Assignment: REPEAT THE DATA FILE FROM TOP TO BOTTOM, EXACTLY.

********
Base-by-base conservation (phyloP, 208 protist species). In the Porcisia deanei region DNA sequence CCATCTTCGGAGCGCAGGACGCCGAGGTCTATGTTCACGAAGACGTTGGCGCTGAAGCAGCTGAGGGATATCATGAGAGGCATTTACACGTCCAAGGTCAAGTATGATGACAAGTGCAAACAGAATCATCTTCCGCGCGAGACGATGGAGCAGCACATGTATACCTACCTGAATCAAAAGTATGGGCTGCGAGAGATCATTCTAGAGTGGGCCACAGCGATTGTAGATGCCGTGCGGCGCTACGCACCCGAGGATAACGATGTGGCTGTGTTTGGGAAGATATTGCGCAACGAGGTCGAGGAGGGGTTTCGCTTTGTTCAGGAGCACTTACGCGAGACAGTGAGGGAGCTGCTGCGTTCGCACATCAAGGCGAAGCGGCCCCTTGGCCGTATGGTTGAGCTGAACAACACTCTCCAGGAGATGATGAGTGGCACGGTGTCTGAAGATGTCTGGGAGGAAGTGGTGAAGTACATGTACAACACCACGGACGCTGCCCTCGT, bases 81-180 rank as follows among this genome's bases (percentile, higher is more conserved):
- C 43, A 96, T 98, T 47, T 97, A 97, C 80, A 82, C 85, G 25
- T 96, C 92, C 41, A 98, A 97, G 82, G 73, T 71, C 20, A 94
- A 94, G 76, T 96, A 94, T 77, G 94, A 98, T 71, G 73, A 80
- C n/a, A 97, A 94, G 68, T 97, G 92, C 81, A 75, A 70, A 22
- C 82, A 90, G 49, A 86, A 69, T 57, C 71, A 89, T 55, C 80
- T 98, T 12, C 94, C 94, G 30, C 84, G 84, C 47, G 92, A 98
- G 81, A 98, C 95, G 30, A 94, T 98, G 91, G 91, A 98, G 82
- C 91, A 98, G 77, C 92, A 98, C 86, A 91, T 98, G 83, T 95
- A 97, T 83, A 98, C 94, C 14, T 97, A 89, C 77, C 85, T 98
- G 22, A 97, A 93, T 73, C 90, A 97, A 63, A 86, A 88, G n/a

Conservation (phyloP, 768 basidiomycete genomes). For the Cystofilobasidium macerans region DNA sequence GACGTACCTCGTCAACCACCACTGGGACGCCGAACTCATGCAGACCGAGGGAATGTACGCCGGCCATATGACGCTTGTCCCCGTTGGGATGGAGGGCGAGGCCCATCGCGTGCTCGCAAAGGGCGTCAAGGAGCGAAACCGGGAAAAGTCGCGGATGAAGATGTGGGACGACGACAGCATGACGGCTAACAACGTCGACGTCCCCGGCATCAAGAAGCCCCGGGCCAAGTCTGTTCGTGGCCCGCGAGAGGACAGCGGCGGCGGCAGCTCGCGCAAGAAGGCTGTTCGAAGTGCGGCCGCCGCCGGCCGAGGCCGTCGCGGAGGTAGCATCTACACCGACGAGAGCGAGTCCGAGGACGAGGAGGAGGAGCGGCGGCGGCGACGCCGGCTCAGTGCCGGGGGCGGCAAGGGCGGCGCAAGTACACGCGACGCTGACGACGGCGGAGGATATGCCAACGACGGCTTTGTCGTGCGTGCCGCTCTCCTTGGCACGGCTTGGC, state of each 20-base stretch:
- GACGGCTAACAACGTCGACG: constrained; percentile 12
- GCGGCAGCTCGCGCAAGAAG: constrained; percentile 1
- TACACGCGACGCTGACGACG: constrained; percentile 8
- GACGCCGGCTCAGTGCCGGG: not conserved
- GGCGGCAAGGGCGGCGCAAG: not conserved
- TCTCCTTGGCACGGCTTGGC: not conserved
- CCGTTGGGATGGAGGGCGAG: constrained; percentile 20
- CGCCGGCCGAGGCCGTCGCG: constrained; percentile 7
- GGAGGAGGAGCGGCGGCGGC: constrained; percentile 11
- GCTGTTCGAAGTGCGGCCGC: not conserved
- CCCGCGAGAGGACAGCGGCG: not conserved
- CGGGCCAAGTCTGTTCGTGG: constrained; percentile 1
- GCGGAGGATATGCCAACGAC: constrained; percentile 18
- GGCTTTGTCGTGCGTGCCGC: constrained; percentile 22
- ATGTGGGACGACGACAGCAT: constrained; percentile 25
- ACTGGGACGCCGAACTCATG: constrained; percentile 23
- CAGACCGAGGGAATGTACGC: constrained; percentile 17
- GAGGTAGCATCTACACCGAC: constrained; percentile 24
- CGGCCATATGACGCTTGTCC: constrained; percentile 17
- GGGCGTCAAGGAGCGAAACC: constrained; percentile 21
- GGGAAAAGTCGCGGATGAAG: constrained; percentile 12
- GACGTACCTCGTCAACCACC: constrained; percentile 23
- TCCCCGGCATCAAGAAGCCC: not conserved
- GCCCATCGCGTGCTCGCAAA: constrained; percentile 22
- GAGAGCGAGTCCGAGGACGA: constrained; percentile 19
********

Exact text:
Base-by-base conservation (phyloP, 208 protist species). In the Porcisia deanei region DNA sequence CCATCTTCGGAGCGCAGGACGCCGAGGTCTATGTTCACGAAGACGTTGGCGCTGAAGCAGCTGAGGGATATCATGAGAGGCATTTACACGTCCAAGGTCAAGTATGATGACAAGTGCAAACAGAATCATCTTCCGCGCGAGACGATGGAGCAGCACATGTATACCTACCTGAATCAAAAGTATGGGCTGCGAGAGATCATTCTAGAGTGGGCCACAGCGATTGTAGATGCCGTGCGGCGCTACGCACCCGAGGATAACGATGTGGCTGTGTTTGGGAAGATATTGCGCAACGAGGTCGAGGAGGGGTTTCGCTTTGTTCAGGAGCACTTACGCGAGACAGTGAGGGAGCTGCTGCGTTCGCACATCAAGGCGAAGCGGCCCCTTGGCCGTATGGTTGAGCTGAACAACACTCTCCAGGAGATGATGAGTGGCACGGTGTCTGAAGATGTCTGGGAGGAAGTGGTGAAGTACATGTACAACACCACGGACGCTGCCCTCGT, bases 81-180 rank as follows among this genome's bases (percentile, higher is more conserved):
- C 43, A 96, T 98, T 47, T 97, A 97, C 80, A 82, C 85, G 25
- T 96, C 92, C 41, A 98, A 97, G 82, G 73, T 71, C 20, A 94
- A 94, G 76, T 96, A 94, T 77, G 94, A 98, T 71, G 73, A 80
- C n/a, A 97, A 94, G 68, T 97, G 92, C 81, A 75, A 70, A 22
- C 82, A 90, G 49, A 86, A 69, T 57, C 71, A 89, T 55, C 80
- T 98, T 12, C 94, C 94, G 30, C 84, G 84, C 47, G 92, A 98
- G 81, A 98, C 95, G 30, A 94, T 98, G 91, G 91, A 98, G 82
- C 91, A 98, G 77, C 92, A 98, C 86, A 91, T 98, G 83, T 95
- A 97, T 83, A 98, C 94, C 14, T 97, A 89, C 77, C 85, T 98
- G 22, A 97, A 93, T 73, C 90, A 97, A 63, A 86, A 88, G n/a

Conservation (phyloP, 768 basidiomycete genomes). For the Cystofilobasidium macerans region DNA sequence GACGTACCTCGTCAACCACCACTGGGACGCCGAACTCATGCAGACCGAGGGAATGTACGCCGGCCATATGACGCTTGTCCCCGTTGGGATGGAGGGCGAGGCCCATCGCGTGCTCGCAAAGGGCGTCAAGGAGCGAAACCGGGAAAAGTCGCGGATGAAGATGTGGGACGACGACAGCATGACGGCTAACAACGTCGACGTCCCCGGCATCAAGAAGCCCCGGGCCAAGTCTGTTCGTGGCCCGCGAGAGGACAGCGGCGGCGGCAGCTCGCGCAAGAAGGCTGTTCGAAGTGCGGCCGCCGCCGGCCGAGGCCGTCGCGGAGGTAGCATCTACACCGACGAGAGCGAGTCCGAGGACGAGGAGGAGGAGCGGCGGCGGCGACGCCGGCTCAGTGCCGGGGGCGGCAAGGGCGGCGCAAGTACACGCGACGCTGACGACGGCGGAGGATATGCCAACGACGGCTTTGTCGTGCGTGCCGCTCTCCTTGGCACGGCTTGGC, state of each 20-base stretch:
- GACGGCTAACAACGTCGACG: constrained; percentile 12
- GCGGCAGCTCGCGCAAGAAG: constrained; percentile 1
- TACACGCGACGCTGACGACG: constrained; percentile 8
- GACGCCGGCTCAGTGCCGGG: not conserved
- GGCGGCAAGGGCGGCGCAAG: not conserved
- TCTCCTTGGCACGGCTTGGC: not conserved
- CCGTTGGGATGGAGGGCGAG: constrained; percentile 20
- CGCCGGCCGAGGCCGTCGCG: constrained; percentile 7
- GGAGGAGGAGCGGCGGCGGC: constrained; percentile 11
- GCTGTTCGAAGTGCGGCCGC: not conserved
- CCCGCGAGAGGACAGCGGCG: not conserved
- CGGGCCAAGTCTGTTCGTGG: constrained; percentile 1
- GCGGAGGATATGCCAACGAC: constrained; percentile 18
- GGCTTTGTCGTGCGTGCCGC: constrained; percentile 22
- ATGTGGGACGACGACAGCAT: constrained; percentile 25
- ACTGGGACGCCGAACTCATG: constrained; percentile 23
- CAGACCGAGGGAATGTACGC: constrained; percentile 17
- GAGGTAGCATCTACACCGAC: constrained; percentile 24
- CGGCCATATGACGCTTGTCC: constrained; percentile 17
- GGGCGTCAAGGAGCGAAACC: constrained; percentile 21
- GGGAAAAGTCGCGGATGAAG: constrained; percentile 12
- GACGTACCTCGTCAACCACC: constrained; percentile 23
- TCCCCGGCATCAAGAAGCCC: not conserved
- GCCCATCGCGTGCTCGCAAA: constrained; percentile 22
- GAGAGCGAGTCCGAGGACGA: constrained; percentile 19